Managing Difficult Emotions with Your Kids

These sure are anxious times, aren’t they? 

Everyone is tired. 

It’s true for all of us, but it’s especially true for single moms. Exhaustion is like our new “little black dress”—it’s become a classic look for moms these days.

We’re basically on lockdown with the kids out of school. Some of you are working remotely, and others still need to report to your essential job post, while still others are not working at all. 

Nothing about this is normal.

In a typical moment of crisis, everyone comes together and is fueled by doing whatever needs to happen next. There’s an adrenaline surge that keeps us temporarily unaware of the fact that we don’t know when or if our normal life will ever be the same.

But the COVID19 crisis hasn’t followed the natural order of things. At all.

It has ushered in so much mess. And loneliness. And overwhelming feelings. 

As a single mom, you probably know what it’s like to create a new normal and grieve the loss of the old normal at the same time. You are resilient and robust, even if you don’t realize it right now. Shepherd’s Village is here to pray with you and encourage you.

Helping Kids Process Difficult Emotions

Your children also need encouragement right now. How can you help your children process difficult emotions during an unprecedented time?

The Underlying Science of Emotions

The movie “Inside Out” takes place in the head of an 11-year-old girl named Riley, with five emotions—Joy, Sadness, Anger, Fear, and Disgust. The emotional characters help Riley navigate her world. While some creative liberties were taken, the film’s fundamental messages about emotion are consistent with scientific research.

There are eight primary in-built emotions: anger, sadness, fear, joy, interest, surprise, disgust, and shame. Secondary emotions are linked to these eight primary emotions and reflect our emotional reaction to specific feelings. These secondary emotions (or responses) are learned from our experiences.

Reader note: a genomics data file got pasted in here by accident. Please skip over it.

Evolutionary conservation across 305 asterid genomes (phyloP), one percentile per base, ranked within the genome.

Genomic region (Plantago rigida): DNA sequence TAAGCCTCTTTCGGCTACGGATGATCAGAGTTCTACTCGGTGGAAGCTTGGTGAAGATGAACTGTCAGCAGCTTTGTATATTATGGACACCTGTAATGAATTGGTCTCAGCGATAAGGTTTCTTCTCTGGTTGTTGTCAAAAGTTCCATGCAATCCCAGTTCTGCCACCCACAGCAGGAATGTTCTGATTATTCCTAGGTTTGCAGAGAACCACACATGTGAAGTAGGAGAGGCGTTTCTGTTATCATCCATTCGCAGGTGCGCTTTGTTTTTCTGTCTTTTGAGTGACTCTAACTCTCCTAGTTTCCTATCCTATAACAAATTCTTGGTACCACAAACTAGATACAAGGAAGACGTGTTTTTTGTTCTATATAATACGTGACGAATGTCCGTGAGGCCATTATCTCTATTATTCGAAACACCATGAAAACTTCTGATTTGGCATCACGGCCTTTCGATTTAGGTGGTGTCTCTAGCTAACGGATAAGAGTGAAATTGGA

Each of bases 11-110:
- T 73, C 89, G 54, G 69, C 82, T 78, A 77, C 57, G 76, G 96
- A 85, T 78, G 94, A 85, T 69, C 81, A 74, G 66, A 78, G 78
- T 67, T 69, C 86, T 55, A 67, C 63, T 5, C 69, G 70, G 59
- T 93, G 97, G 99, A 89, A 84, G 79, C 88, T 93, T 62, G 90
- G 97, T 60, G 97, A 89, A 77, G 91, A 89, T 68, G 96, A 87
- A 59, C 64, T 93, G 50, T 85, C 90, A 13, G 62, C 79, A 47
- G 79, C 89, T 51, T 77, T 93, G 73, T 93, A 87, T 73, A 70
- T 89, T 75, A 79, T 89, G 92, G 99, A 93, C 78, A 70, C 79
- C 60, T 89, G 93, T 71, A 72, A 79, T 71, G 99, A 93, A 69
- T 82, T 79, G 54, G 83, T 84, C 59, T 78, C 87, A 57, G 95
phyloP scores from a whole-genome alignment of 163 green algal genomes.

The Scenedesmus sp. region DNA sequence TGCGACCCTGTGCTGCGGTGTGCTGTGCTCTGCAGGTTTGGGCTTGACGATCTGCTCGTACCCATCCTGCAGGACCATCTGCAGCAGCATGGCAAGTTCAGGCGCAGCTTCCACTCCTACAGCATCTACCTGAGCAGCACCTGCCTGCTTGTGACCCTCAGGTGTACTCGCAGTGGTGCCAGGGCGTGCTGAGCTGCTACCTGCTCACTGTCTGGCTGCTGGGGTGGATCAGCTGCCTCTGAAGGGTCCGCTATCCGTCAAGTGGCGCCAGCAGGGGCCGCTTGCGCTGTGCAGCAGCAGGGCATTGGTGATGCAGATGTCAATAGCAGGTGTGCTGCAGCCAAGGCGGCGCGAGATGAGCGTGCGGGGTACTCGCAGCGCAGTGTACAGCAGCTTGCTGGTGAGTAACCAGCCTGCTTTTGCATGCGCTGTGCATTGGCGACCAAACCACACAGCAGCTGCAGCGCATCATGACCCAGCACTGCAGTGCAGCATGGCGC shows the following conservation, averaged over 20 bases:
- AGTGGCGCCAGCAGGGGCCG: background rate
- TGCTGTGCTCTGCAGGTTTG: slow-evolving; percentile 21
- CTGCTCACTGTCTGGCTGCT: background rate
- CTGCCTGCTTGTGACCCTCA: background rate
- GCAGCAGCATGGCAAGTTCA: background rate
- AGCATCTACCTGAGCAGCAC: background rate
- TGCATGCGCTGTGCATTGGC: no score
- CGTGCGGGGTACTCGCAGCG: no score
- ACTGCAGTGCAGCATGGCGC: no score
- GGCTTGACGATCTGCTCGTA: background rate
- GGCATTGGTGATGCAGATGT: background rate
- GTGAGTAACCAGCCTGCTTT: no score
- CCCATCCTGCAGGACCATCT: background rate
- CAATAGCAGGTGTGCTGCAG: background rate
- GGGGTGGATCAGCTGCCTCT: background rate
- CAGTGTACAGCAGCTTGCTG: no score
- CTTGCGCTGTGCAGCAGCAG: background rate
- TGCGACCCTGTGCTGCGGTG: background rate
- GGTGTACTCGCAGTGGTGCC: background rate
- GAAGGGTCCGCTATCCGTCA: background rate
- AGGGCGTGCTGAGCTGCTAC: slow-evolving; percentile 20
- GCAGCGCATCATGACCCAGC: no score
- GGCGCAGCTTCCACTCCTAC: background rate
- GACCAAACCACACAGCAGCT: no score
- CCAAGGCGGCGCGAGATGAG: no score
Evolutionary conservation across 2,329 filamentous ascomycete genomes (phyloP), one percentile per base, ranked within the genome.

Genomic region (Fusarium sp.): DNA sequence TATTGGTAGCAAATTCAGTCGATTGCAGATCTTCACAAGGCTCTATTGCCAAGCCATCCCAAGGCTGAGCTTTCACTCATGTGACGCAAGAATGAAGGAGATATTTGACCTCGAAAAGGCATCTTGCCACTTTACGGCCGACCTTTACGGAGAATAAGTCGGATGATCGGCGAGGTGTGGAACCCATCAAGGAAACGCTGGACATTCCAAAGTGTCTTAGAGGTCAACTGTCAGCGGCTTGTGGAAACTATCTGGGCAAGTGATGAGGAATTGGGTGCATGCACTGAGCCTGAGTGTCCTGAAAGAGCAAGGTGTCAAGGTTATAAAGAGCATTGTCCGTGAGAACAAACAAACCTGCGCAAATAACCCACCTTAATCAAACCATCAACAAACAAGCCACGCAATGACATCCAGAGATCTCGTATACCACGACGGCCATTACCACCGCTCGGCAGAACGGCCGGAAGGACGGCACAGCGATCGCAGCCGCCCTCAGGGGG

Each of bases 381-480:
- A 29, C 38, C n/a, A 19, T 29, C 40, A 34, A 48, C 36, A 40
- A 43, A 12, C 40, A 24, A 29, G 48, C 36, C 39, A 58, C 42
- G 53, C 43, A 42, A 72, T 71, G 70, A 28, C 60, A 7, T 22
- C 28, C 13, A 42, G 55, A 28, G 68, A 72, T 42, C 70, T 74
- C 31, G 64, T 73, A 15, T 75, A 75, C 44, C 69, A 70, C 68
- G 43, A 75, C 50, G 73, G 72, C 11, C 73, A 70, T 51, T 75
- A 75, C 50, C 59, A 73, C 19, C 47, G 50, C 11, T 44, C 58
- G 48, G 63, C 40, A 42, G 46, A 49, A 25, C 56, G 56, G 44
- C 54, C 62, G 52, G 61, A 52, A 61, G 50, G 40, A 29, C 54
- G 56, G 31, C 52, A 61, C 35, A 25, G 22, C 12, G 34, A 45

For example, a child who has been punished because of a meltdown might feel anxious the next time she gets angry. A child who has been ridiculed for expressing fear might feel shame the next time he gets scared.

How we react to our kids’ emotions has an impact on the development of their emotional intelligence. When we teach our kids to identify their feelings, we give them a framework that helps explain how they feel. Once we help them name their feelings, it makes it easier for us to help them appropriately deal with their emotions.

Social researcher Brene Brown says, “Language is a handle. Naming the experience and feeling does not give it power. It gives YOU power.” 

Handling Emotions by Age

Two Ideas for Toddlers

If you’re the mom of a toddler, you know how strong toddler emotions are. Toddlers are starting to understand that certain emotions are associated with certain situations, which means you can help them begin to regulate their emotions. By the time children turn two, they can adopt strategies to deal with difficult emotions, like distancing themselves from things that upset them.

#1: Take Time to Observe Other People’s Emotions

Become an emotions detective with your toddler. Watch people and how they respond. Name the emotions. If you see a cartoon that is laughing, stop, and say, “Oh, look, that mouse looks happy.” Follow up with, “How do you look when you are happy?” 

Everyday opportunities provide occasions to talk to kids about emotions: “He sure looks angry.” “Why do you think he looks so sad?”

#2: Practice Identifying Emotions

Make flashcards with faces and names of matching emotions. Ask your child to identify the feeling based on the face. If you want to make a game out of it, make two sets of the same card and play it like the game Memory. When you get a match, you keep the emotion. As an extra step, you and your child make a face to match the emotion.

Ask questions as you explore emotions. 

“When you look sad, how do you feel inside?” If your child can’t answer, you can share how you feel inside when you feel sad. “Sometimes, when I feel sad, I need to cry. It’s okay to cry when you feel sad, and it’s okay to tell Mommy, too. We need each other.”

Another great question is: “When do you feel sad?” or “What makes you feel sad?” If things turn silly, that’s okay. In the toddler phase, you’re merely showing your child that emotions have names, and you’re a safe person to talk to about their feelings.

A Challenge for Children

Kids experience many emotions during the childhood years, including many secondary emotions—like anger, anxiety, and shame. Children are looking for their feelings to either be validated or invalidated, influencing future emotional reactions.

At this point, emotion regulation moves beyond simply naming and identifying to helping your kids identify what triggers their emotions. 

Different activities can help your child learn to identify what triggers his or her emotionally-driven behaviors. Anything that can help keep track of your child’s behavior, for example, an anger/anxiety diary, is useful to help better understand the response.